Do You Have Symptoms
of Hypothyroidism or
Thyroid Hormone Resistance?
Dr. John C. Lowe & Dr. Gina Honeyman-Lowe
Below are the 69 most commonly reported symptoms of hypothyroid patients. The symptoms are also common to patients who have thyroid hormone resistance.
Conventional endocrinologists have long held a peculiar belief: that patients' symptoms are of no value in deciding whether a patient has hypothyroidism, or in finding a patient's effective dose of thyroid hormone. The endocrinologists' reason is that the symptoms aren't specific to hypothyroidism. By this they mean that other disorders can also cause the symptoms. Their solution is to use laboratory thyroid test results in diagnosing and treating patients.
It's true that other disorders can cause some of the same symptoms. But it doesn't logically follow that symptoms are of no value in diagnosing or treating hypothyroidism. Any doctor competent at deductive differential diagnosis can usually distinguish the symptoms of hypothyroidism from those of other disorders. If the doctor can't, the patient should be permitted to do a trial of thyroid hormone therapy. A trial is warranted because it's harmless when done with reasonable precautions, and the trial may confirm the diagnosis by relieving the symptoms.
With few exceptions, lab thyroid test results are meaningless without the doctor considering the patient's symptoms. When it comes to adjusting a patient's thyroid hormone dosages, using changes in her symptoms is far superior to using thyroid test results. This is clear from the studies of Johansen, Fraser, and our research group. And the recently published study by Teitelbaum confirms our study results.
Fraser and our group have concluded that lab thyroid test results are of no value whatever in finding a patient's effective dose. In fact, using thyroid test results to decide on a patient's dose almost guarantees that the patient's treatment won't be effective.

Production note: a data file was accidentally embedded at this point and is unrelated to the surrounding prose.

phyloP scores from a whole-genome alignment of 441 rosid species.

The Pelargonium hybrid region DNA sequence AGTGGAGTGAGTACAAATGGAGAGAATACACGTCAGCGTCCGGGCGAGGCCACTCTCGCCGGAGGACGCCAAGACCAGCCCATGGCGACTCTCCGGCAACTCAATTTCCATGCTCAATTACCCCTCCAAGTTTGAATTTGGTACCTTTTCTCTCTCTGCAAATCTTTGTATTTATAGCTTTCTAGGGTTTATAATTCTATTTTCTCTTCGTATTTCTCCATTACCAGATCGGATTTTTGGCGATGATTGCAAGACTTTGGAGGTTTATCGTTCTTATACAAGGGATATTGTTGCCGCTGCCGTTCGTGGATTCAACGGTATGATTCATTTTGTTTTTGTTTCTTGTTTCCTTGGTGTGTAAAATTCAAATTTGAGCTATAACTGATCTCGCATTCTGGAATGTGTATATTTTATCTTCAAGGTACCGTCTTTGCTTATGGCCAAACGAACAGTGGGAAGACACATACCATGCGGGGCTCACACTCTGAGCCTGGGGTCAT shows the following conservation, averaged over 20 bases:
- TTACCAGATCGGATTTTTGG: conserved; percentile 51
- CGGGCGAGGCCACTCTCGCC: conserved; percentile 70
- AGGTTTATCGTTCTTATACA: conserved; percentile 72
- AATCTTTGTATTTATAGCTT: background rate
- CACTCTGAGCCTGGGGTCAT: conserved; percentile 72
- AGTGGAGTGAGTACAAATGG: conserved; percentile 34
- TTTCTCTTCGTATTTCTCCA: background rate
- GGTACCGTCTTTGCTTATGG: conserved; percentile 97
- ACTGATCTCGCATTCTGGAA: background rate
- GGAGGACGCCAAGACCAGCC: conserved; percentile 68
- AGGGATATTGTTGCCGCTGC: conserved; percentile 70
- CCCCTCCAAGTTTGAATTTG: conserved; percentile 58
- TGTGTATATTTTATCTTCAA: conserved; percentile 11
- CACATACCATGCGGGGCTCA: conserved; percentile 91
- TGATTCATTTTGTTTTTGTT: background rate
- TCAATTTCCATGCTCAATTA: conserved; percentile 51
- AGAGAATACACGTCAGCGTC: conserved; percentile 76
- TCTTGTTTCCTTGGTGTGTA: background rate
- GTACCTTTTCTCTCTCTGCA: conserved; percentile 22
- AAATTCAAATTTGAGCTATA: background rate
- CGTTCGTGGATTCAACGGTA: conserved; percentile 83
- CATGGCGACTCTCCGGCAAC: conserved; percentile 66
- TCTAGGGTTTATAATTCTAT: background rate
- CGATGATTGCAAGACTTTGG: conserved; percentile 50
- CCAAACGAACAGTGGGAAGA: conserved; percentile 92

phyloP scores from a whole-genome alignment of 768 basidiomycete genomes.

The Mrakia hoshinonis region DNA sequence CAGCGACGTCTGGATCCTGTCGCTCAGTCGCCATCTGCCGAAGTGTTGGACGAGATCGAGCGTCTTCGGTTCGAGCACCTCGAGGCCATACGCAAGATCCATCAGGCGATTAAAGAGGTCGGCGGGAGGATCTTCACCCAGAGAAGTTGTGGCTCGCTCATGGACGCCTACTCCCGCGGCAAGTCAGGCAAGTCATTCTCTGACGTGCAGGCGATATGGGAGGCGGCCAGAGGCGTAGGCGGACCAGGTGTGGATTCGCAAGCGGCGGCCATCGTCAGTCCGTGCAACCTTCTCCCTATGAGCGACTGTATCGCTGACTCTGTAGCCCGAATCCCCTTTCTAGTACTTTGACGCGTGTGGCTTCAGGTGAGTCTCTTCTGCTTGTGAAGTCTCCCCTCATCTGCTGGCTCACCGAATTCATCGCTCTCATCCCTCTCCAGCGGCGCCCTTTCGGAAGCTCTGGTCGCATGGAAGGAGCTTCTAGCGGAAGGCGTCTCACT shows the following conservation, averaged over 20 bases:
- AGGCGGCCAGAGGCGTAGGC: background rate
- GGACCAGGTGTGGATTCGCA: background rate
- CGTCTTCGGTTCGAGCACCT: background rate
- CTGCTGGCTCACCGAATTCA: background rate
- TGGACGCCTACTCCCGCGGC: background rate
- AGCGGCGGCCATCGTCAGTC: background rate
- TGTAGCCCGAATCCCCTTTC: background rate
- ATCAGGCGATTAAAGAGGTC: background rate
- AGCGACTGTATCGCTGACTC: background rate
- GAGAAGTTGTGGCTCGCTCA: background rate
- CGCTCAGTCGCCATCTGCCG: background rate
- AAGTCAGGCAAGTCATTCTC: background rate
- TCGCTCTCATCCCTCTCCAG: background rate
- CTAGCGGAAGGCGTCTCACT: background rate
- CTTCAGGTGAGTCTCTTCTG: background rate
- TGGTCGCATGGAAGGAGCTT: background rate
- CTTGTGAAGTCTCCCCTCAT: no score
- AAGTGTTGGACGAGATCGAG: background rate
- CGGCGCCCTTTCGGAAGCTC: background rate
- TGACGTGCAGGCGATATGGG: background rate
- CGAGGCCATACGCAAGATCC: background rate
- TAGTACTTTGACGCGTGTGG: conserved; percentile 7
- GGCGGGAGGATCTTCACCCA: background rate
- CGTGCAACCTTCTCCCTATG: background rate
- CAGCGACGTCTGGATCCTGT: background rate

If you have some of the symptoms below, you should ask yourself four questions:
1. Do I have a wholesome diet? 5. Do I abstain from taking metabolism-slowing drugs each day (such as beta-blockers, muscle relaxants, and narcotics)?
2. Do I take nutritional supplements?
3. Do I exercise to tolerance?
4. Do I get physical treatment as needed?
Answering no to any of these questions raises the possibility that your symptoms are caused by the issue addressed in the question. For example, if you don't take nutritional supplements, nutritional deficiencies may the cause of your symptoms. In that case, taking nutritional supplements would relieve the symptoms. You should consider the use of thyroid hormone only when you can honestly answer yes to all the questions.
If you answered yes to the five questions, we suggest you find an alternative doctor who is cooperative and collaborative. The doctor should be competent at differentiating medical disorders that might be causing your symptoms. For example, low adrenal function is a common cause of some of the symptoms, as our friend Dr. Barry Durrant-Peatfield makes clear in his new book The Great Thyroid Scandal and How to Survive It. As we said above, a doctor competent at diagnosis can help you determine the cause–whether it's hypothyroidism or some other disorder. It's likely, however, that the cause will be hypothyroidism or thyroid hormone resistance. Other than the lifestyle factors we mention in the five questions above, hypothyroidism or thyroid hormone resistance are the two most common causes of the symptoms.
69 Most Commonly Reported Symptoms of Hypothyroidism*
o Fatigue o Swelling of eyelids o Emotional instability
o Lethargy o Dry skin o Choking sensation
o Low endurance o Dry mucous membranes o Fineness of hair